Film Programme: Feedback
Film Programme: Feedback
Here’s a programme for the cinema that looks at examples of how one process/ concept can be enacted alternately by filmmakers and musicians. How can filmmakers and musicians physically control (by moving a hand, by changing position) the amount of sound/ light feeding back into their microphone/ camera/ instrument, to create abstract art that reflects on the way it is made, whilst transcending that to approach real beauty. This programme switches between silent film/ imageless sound; we wanted to have a think about how ideas can take up residency on either side of the sound/ image border, without having to inhabit both at the same time.
Light Lick Series: Get it While you Can, Dir. Saul Levine, 2003, USA, S8mm, 10 mins
“Light Licks are a series of films which are made frame by frame often by flooding the camera with enough light to spill beyond the gate into frames left unexposed. Light Licksare ecstatic flicker films inspired by jazz and mystic visionary practice.” (Canyon Cinema)
Lenseless, Dir. John Du Cane, 1971, UK, 16mm, 5 mins
The screen is divided into four sections. In each a playful flicker of light and shadow takes place. A dynamic four-way conversation between the sections unfolds.
Sympathetic Magic (stone), John Butcher, 2006, UK, Audio, 7 mins 30 secs
Recorded in Hamilton Mausoleum, an absurd phallic shaped follyconstructed to immortalise the 10thDuke of Hamilton as part of Arika’s Resonant Spaces tour. “The feedback produced all these interesting high-pitched twitters, which I’ve never had before. The whole thing was responding to some ultra-high frequencies, and that’s what led to the title because it was such a surprise to get that. It’s completelyto do with the place, my technique was the same as I’ve used in other places, but with avery different effect.” (John Butcher)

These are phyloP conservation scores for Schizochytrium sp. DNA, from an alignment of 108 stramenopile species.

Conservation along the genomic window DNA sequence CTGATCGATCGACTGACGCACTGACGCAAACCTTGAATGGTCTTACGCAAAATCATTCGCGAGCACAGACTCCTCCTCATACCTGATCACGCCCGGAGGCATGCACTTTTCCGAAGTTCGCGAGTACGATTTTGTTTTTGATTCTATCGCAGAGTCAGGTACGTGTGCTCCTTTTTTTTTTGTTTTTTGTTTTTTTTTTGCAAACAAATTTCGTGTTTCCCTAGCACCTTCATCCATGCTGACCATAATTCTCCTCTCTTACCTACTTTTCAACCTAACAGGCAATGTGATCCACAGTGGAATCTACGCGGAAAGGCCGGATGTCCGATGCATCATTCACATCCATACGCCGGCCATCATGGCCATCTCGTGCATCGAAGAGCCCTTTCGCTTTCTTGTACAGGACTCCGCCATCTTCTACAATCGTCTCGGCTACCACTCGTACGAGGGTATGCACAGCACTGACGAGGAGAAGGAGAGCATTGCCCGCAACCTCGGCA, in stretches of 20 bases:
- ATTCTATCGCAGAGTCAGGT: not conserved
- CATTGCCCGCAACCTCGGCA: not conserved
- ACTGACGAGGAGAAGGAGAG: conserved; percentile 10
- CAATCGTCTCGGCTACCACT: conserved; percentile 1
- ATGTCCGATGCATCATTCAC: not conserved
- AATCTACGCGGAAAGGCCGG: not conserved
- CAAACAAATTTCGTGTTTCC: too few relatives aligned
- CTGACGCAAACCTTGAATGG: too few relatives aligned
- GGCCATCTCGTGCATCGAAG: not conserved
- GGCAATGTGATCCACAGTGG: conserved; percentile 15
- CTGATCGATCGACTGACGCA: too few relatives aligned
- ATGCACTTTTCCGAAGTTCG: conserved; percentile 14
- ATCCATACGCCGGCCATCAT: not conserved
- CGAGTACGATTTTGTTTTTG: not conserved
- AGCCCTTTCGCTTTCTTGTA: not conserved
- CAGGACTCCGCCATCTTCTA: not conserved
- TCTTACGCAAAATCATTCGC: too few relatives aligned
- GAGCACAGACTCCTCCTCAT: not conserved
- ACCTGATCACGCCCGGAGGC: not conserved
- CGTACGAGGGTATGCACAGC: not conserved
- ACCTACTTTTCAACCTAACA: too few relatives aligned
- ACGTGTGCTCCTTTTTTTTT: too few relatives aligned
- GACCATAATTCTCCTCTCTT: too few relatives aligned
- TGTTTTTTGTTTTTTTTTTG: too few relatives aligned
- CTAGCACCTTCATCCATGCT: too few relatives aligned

Available Light: Yellow – Red, Dir. Luis Recoder, 1999, USA, 16mm, 12 mins
“In a series of single-screen, cameraless film studies titled Available Light,Recoder subjects the celluloid film strip to indirect light exposures, light flares, and fogging. In Yellow-Red, for example, a central core of red light diffuses gently outwards toward an aurora of yellow light, shuddering like a blurred candle flame.” (Chrissie Iles)
Unstable Contact, Toshiya Tsunoda, 2004, Japan, Audio, 6 mins 47 secs
“I used three glass bottles, three vibration plates and sine wave as material. Two vibration plates are put on the mouth of two bottles and a sine wave of the particular frequency for each bottle is recorded. A third vibration plate is contacted unstably to the outside of a third glass bottle. The conspicuous sound is made by high-speed cyclic contact between the vibration plate and bottle. The frequency of the sine wave shifts slowly and continuously, and intermittent change occurs. I regard this sound as a kind of decalomania between materials.” (Toshiya Tsunoda)
Tails, Dir. Paul Sharits, 1976, USA, 16mm, 4 mins
“A series of tail ends of varied strips of film, with sometimes recognisable images dissolving into light flares, appear to run through and off the projector. A romantic ‘narrative’, suggesting an ‘ending’, is inferred.” (www.atopia.no)
Below is an online link which you can use for reference. To see the film in its original glory, check with the distributor of the film for their terms and conditions.